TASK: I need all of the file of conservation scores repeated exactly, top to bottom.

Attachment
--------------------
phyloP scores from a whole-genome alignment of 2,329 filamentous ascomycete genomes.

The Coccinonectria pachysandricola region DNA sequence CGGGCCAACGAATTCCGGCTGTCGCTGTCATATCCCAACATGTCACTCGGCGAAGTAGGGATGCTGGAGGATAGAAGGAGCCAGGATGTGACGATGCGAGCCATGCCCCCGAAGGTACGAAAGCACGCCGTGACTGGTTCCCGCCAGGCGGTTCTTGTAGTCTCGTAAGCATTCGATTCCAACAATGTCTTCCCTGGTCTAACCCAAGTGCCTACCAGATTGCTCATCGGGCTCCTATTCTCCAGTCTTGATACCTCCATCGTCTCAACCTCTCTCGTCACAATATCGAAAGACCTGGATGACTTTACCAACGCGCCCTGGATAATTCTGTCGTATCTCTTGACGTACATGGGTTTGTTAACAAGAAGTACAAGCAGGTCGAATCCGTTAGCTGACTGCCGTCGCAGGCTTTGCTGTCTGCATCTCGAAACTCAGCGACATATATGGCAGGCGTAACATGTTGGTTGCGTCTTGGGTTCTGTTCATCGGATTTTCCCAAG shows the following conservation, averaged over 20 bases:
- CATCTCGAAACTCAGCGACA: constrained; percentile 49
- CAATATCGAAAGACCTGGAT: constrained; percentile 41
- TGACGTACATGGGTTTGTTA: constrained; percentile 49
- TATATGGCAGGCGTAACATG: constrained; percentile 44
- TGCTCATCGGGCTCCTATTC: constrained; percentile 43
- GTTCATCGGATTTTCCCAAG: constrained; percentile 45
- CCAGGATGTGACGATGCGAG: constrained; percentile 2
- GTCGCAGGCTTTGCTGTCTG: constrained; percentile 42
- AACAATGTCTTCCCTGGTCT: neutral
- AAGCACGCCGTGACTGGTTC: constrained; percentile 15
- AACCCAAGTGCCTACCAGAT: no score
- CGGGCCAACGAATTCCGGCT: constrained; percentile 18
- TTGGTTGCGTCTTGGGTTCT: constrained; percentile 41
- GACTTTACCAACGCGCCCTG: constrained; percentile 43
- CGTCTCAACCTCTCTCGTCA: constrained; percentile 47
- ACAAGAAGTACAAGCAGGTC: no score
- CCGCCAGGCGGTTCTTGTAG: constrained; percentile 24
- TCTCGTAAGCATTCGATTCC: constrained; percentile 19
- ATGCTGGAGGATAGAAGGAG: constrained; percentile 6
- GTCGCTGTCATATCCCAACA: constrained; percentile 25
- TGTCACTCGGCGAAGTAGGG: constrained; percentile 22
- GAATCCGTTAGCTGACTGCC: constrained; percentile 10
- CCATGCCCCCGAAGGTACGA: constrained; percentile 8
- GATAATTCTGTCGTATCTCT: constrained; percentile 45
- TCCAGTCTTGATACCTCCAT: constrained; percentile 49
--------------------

phyloP scores from a whole-genome alignment of 2,329 filamentous ascomycete genomes.

The Coccinonectria pachysandricola region DNA sequence CGGGCCAACGAATTCCGGCTGTCGCTGTCATATCCCAACATGTCACTCGGCGAAGTAGGGATGCTGGAGGATAGAAGGAGCCAGGATGTGACGATGCGAGCCATGCCCCCGAAGGTACGAAAGCACGCCGTGACTGGTTCCCGCCAGGCGGTTCTTGTAGTCTCGTAAGCATTCGATTCCAACAATGTCTTCCCTGGTCTAACCCAAGTGCCTACCAGATTGCTCATCGGGCTCCTATTCTCCAGTCTTGATACCTCCATCGTCTCAACCTCTCTCGTCACAATATCGAAAGACCTGGATGACTTTACCAACGCGCCCTGGATAATTCTGTCGTATCTCTTGACGTACATGGGTTTGTTAACAAGAAGTACAAGCAGGTCGAATCCGTTAGCTGACTGCCGTCGCAGGCTTTGCTGTCTGCATCTCGAAACTCAGCGACATATATGGCAGGCGTAACATGTTGGTTGCGTCTTGGGTTCTGTTCATCGGATTTTCCCAAG shows the following conservation, averaged over 20 bases:
- CATCTCGAAACTCAGCGACA: constrained; percentile 49
- CAATATCGAAAGACCTGGAT: constrained; percentile 41
- TGACGTACATGGGTTTGTTA: constrained; percentile 49
- TATATGGCAGGCGTAACATG: constrained; percentile 44
- TGCTCATCGGGCTCCTATTC: constrained; percentile 43
- GTTCATCGGATTTTCCCAAG: constrained; percentile 45
- CCAGGATGTGACGATGCGAG: constrained; percentile 2
- GTCGCAGGCTTTGCTGTCTG: constrained; percentile 42
- AACAATGTCTTCCCTGGTCT: neutral
- AAGCACGCCGTGACTGGTTC: constrained; percentile 15
- AACCCAAGTGCCTACCAGAT: no score
- CGGGCCAACGAATTCCGGCT: constrained; percentile 18
- TTGGTTGCGTCTTGGGTTCT: constrained; percentile 41
- GACTTTACCAACGCGCCCTG: constrained; percentile 43
- CGTCTCAACCTCTCTCGTCA: constrained; percentile 47
- ACAAGAAGTACAAGCAGGTC: no score
- CCGCCAGGCGGTTCTTGTAG: constrained; percentile 24
- TCTCGTAAGCATTCGATTCC: constrained; percentile 19
- ATGCTGGAGGATAGAAGGAG: constrained; percentile 6
- GTCGCTGTCATATCCCAACA: constrained; percentile 25
- TGTCACTCGGCGAAGTAGGG: constrained; percentile 22
- GAATCCGTTAGCTGACTGCC: constrained; percentile 10
- CCATGCCCCCGAAGGTACGA: constrained; percentile 8
- GATAATTCTGTCGTATCTCT: constrained; percentile 45
- TCCAGTCTTGATACCTCCAT: constrained; percentile 49